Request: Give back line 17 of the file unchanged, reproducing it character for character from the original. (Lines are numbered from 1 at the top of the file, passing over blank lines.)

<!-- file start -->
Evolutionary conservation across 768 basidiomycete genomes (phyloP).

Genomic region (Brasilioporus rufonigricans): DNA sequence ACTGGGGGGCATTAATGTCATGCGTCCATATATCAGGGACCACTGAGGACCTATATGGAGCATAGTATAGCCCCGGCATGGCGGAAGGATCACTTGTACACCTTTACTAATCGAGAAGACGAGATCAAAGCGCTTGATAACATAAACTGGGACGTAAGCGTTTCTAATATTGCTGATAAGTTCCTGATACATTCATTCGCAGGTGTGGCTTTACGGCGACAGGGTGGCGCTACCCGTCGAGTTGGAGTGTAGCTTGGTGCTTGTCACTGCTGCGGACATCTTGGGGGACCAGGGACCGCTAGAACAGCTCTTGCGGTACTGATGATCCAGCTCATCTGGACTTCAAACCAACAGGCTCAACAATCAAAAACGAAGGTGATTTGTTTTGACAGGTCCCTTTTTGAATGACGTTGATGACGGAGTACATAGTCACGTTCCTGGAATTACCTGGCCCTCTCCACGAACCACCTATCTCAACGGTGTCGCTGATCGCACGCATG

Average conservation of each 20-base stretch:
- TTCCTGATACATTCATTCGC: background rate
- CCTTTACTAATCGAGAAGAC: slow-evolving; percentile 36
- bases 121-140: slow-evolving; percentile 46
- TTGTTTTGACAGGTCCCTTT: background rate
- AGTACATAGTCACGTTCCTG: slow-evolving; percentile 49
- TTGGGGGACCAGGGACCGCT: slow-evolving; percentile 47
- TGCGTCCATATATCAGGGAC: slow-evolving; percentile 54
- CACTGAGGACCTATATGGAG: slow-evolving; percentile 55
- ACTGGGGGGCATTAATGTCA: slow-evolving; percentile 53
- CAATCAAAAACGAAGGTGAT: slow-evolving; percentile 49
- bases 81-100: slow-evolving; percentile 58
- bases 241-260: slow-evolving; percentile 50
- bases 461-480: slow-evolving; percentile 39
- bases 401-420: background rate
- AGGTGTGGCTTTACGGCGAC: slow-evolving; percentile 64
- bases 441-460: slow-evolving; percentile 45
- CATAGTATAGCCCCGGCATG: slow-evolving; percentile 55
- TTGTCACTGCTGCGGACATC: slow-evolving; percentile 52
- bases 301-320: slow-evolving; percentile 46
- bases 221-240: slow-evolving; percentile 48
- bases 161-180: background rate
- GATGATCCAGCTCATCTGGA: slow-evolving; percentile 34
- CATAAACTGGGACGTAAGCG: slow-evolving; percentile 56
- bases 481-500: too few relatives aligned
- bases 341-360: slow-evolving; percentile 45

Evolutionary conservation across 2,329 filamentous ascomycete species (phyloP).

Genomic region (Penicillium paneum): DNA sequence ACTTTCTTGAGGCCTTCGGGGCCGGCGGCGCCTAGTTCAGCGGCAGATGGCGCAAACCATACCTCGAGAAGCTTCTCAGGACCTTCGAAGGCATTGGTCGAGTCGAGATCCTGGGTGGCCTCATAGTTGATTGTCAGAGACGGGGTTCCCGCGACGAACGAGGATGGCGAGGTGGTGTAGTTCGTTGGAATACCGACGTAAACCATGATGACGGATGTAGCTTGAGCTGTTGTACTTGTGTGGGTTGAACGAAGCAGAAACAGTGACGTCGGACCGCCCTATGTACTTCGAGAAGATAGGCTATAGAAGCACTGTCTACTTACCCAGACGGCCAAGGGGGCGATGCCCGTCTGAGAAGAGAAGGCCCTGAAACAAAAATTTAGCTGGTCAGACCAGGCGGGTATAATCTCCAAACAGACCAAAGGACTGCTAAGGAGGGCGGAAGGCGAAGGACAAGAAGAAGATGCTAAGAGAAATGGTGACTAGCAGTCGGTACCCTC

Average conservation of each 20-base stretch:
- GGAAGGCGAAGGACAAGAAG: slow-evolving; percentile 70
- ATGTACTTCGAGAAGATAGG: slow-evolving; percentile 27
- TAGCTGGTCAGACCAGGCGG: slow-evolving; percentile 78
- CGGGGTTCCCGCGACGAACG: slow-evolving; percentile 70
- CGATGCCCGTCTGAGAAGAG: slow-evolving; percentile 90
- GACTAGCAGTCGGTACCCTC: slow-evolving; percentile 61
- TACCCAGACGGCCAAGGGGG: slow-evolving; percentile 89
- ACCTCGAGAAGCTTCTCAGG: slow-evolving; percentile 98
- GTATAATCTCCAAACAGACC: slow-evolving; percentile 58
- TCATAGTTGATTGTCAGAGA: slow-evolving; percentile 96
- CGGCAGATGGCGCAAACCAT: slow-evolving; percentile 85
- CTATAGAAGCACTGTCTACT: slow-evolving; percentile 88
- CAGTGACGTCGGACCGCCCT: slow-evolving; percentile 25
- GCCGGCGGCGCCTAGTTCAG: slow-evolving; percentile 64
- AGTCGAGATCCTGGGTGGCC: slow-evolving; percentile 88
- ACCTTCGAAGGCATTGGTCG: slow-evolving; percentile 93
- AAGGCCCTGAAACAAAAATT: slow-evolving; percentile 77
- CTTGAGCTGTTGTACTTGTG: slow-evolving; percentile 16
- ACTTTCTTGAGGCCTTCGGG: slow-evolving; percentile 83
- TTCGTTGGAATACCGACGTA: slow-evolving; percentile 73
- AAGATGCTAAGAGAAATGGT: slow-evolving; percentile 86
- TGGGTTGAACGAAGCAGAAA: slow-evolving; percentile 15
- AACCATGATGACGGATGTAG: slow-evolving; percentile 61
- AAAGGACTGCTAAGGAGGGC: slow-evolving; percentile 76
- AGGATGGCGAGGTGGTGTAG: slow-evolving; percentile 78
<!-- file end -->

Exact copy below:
- bases 401-420: background rate